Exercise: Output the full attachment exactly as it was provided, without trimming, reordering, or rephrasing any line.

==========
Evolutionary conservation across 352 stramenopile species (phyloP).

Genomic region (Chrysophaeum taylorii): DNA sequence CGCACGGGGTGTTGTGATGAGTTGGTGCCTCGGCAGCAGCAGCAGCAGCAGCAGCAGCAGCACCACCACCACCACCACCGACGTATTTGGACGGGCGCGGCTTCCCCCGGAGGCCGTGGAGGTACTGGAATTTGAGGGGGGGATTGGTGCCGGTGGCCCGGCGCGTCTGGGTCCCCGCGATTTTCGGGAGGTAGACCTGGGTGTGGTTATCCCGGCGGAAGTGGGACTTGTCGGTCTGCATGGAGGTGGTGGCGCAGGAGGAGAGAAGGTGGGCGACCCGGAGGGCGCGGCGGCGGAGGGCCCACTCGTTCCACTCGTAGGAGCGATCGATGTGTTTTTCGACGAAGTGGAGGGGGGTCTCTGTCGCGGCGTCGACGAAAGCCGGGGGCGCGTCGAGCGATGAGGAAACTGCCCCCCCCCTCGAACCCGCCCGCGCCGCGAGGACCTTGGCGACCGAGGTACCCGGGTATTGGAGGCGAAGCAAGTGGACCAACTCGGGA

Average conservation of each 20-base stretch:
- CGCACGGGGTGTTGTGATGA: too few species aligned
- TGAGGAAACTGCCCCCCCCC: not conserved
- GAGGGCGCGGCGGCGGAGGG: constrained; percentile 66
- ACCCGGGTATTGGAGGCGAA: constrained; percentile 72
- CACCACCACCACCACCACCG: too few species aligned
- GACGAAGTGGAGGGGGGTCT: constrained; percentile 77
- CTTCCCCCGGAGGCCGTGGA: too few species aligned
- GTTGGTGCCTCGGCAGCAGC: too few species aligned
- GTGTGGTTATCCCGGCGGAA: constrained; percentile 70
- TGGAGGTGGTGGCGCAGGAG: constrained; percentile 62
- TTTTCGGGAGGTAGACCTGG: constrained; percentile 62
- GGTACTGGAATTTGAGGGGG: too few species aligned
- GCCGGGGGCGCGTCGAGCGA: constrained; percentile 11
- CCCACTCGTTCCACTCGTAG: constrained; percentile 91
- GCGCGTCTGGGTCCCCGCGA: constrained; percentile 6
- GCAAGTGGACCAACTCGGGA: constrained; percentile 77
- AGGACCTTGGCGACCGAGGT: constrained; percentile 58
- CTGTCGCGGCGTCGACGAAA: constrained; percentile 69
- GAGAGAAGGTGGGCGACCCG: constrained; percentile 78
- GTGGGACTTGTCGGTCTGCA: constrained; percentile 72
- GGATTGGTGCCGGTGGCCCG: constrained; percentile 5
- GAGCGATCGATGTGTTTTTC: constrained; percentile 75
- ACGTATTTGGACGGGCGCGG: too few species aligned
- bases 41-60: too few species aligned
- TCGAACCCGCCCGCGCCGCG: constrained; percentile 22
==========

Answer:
Evolutionary conservation across 352 stramenopile species (phyloP).

Genomic region (Chrysophaeum taylorii): DNA sequence CGCACGGGGTGTTGTGATGAGTTGGTGCCTCGGCAGCAGCAGCAGCAGCAGCAGCAGCAGCACCACCACCACCACCACCGACGTATTTGGACGGGCGCGGCTTCCCCCGGAGGCCGTGGAGGTACTGGAATTTGAGGGGGGGATTGGTGCCGGTGGCCCGGCGCGTCTGGGTCCCCGCGATTTTCGGGAGGTAGACCTGGGTGTGGTTATCCCGGCGGAAGTGGGACTTGTCGGTCTGCATGGAGGTGGTGGCGCAGGAGGAGAGAAGGTGGGCGACCCGGAGGGCGCGGCGGCGGAGGGCCCACTCGTTCCACTCGTAGGAGCGATCGATGTGTTTTTCGACGAAGTGGAGGGGGGTCTCTGTCGCGGCGTCGACGAAAGCCGGGGGCGCGTCGAGCGATGAGGAAACTGCCCCCCCCCTCGAACCCGCCCGCGCCGCGAGGACCTTGGCGACCGAGGTACCCGGGTATTGGAGGCGAAGCAAGTGGACCAACTCGGGA

Average conservation of each 20-base stretch:
- CGCACGGGGTGTTGTGATGA: too few species aligned
- TGAGGAAACTGCCCCCCCCC: not conserved
- GAGGGCGCGGCGGCGGAGGG: constrained; percentile 66
- ACCCGGGTATTGGAGGCGAA: constrained; percentile 72
- CACCACCACCACCACCACCG: too few species aligned
- GACGAAGTGGAGGGGGGTCT: constrained; percentile 77
- CTTCCCCCGGAGGCCGTGGA: too few species aligned
- GTTGGTGCCTCGGCAGCAGC: too few species aligned
- GTGTGGTTATCCCGGCGGAA: constrained; percentile 70
- TGGAGGTGGTGGCGCAGGAG: constrained; percentile 62
- TTTTCGGGAGGTAGACCTGG: constrained; percentile 62
- GGTACTGGAATTTGAGGGGG: too few species aligned
- GCCGGGGGCGCGTCGAGCGA: constrained; percentile 11
- CCCACTCGTTCCACTCGTAG: constrained; percentile 91
- GCGCGTCTGGGTCCCCGCGA: constrained; percentile 6
- GCAAGTGGACCAACTCGGGA: constrained; percentile 77
- AGGACCTTGGCGACCGAGGT: constrained; percentile 58
- CTGTCGCGGCGTCGACGAAA: constrained; percentile 69
- GAGAGAAGGTGGGCGACCCG: constrained; percentile 78
- GTGGGACTTGTCGGTCTGCA: constrained; percentile 72
- GGATTGGTGCCGGTGGCCCG: constrained; percentile 5
- GAGCGATCGATGTGTTTTTC: constrained; percentile 75
- ACGTATTTGGACGGGCGCGG: too few species aligned
- bases 41-60: too few species aligned
- TCGAACCCGCCCGCGCCGCG: constrained; percentile 22